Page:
Affluent Sutton sails through inspection

16th March 2001 at 00:00
There are more strengths than weaknesses in the well-run education authority of Sutton, according to inspectors.

They say the relatively small and affluent outer London borough, where most secondary schools were formerly grant-maintained, has changed and improved its strategy for supporting schools in the past two years.

"Where intervention is necessary the LEA is effective," says the report. "Officers maintain a dynamic and effective relationship with schools." But, "there is scope for a lighter touch for successful schools".

The inspectors say standards and quality of education in the LibDem-controlled borough's 43 primary and 14 secondary schools exceed those in similar authorities.

At the time of the inspection, there were no schools in special measures or judged to have very serious weaknesses.

Behaviour support for primary schools has been so effective that there have been no permanent exclusions in the past year. In secondary schools, permanent exclusions are in line with national rates.

However, arrangements for excluded pupils are criticised, with poor management and limied curricular provision, especially at key stage 3, at the pupil referral unit. There are no agreed criteria for re-admitting excluded pupils to secondary schools.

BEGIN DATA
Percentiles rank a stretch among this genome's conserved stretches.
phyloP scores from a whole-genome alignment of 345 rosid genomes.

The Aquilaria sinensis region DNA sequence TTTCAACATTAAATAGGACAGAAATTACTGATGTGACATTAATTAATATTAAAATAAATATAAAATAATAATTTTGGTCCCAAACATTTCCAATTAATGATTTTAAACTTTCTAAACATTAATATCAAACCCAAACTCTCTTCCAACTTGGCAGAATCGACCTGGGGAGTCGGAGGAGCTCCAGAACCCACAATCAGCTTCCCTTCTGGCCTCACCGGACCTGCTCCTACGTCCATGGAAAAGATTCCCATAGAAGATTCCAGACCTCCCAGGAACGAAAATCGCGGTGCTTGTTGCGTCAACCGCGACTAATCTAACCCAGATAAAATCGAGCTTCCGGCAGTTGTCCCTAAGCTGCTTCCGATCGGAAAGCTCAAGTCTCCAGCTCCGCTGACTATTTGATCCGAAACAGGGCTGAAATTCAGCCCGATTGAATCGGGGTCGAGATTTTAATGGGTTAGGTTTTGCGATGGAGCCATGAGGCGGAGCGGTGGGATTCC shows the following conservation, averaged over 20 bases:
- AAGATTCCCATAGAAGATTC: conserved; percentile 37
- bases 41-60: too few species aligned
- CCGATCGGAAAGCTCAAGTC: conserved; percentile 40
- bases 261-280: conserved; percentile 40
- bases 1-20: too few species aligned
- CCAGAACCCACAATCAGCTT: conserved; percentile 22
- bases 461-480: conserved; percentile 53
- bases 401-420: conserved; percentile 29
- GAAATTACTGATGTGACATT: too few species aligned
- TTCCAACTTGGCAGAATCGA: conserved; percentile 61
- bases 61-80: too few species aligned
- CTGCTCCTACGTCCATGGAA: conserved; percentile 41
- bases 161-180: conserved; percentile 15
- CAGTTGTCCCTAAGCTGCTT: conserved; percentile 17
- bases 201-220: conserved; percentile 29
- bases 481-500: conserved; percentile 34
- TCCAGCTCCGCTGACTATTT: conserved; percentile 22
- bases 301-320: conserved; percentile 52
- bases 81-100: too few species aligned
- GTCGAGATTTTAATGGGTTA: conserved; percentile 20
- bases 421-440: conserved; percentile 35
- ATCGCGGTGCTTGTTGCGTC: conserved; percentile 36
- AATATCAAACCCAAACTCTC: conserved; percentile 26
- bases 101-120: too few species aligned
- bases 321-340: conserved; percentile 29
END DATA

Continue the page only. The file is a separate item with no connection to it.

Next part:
The authority has not yet got control of spending on special educational needs and still does not provide enough support for children with special needs in mainstream schools.

Sutton's two-stage admission procedure for its complex mixture of secondary schools - foundation, grammar, community and voluntary aided - is praised as a "particular success story".

The full report can be obtained on www.ofsted.gov.uk

STRONG AND WEAK POINTS

Sutton's strengths: early years provision; support for literacy; support for schools causing concern; primary behaviour support; administration of admissions; support for school governors; corporate management.

Sutton's weaknesses: control of spending on special educational needs; support for SEN pupils in mainstream schools; educational support for children in care; management of pupil referral units; support for information and communication technology; clarity of school funding.


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